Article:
Berkeley front and center in "alternative" food prize nominations
Berkeley journalism professor and food guru Michael Pollan nominated agroecology expert Miguel Altieri, a professor of environmental science, policy, and management. Altieri's work with peasant farms in Latin America has demonstrated that "impressive increases in yield can be achieved by means of crop diversification, integrated pest management, and nutrient cycling," Pollan said.
Diet for a Hot Planet author Anna Lappé, director of Food MythBusters, nominated the United Nations special rapporteur on the right to food, Olivier De Schutter, who will be the first visiting scholar at the new Berkeley Food Institute, a fledgling interdisciplinary research center led by CNR faculty. De Schutter travels around the world assessing nation-level food and hunger issues with the perspective of food as a human right.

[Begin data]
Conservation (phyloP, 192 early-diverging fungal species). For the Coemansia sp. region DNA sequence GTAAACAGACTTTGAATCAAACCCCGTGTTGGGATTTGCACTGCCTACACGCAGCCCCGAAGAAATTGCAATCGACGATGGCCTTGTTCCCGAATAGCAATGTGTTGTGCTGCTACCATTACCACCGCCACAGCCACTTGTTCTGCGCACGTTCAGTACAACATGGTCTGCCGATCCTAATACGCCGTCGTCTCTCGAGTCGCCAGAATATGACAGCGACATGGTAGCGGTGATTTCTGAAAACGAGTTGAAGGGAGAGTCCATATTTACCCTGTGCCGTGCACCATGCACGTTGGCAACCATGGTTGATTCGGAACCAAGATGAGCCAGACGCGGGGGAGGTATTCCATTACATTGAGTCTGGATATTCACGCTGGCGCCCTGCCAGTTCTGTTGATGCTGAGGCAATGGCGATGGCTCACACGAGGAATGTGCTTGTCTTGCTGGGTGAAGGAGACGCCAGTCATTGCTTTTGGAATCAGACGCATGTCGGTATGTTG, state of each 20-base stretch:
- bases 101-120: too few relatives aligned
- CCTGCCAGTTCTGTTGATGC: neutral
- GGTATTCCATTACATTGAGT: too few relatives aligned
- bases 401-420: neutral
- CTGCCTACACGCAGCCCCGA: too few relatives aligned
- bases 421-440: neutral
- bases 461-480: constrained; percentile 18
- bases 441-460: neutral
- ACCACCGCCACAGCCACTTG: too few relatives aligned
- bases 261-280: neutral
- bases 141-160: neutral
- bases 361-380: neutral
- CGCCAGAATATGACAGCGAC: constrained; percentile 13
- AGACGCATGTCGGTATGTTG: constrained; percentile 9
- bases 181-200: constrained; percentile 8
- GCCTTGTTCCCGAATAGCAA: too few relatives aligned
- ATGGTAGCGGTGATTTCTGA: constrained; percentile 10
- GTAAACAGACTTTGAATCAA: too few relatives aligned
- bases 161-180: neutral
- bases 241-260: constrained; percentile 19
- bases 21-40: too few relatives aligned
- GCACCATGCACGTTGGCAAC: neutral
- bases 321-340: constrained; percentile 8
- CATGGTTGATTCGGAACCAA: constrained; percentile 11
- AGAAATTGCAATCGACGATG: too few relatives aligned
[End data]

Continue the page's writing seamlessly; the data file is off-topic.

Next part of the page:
Mother Jones food and agriculture writer Tom Philpott submits for the prize Anna’s mother, Frances Moore Lappé, who attended Berkeley, and according to interviews, was inspired here to launch her nonprofit organization Food First. “Her central insights in Diet for a Small Planet – that growing grain to feed animals for meat is grievously inefficient; that the world already produces more than enough calories and the real problem is economic inequality" have become so accepted that we forget where they came from, Philpott says.
Read Bittman's New York Times Opinionator column.
Read professor David Zilberman's Berkeley Blog essay endorsing of this year's World Food Prize decisions.
-Ann Brody Guy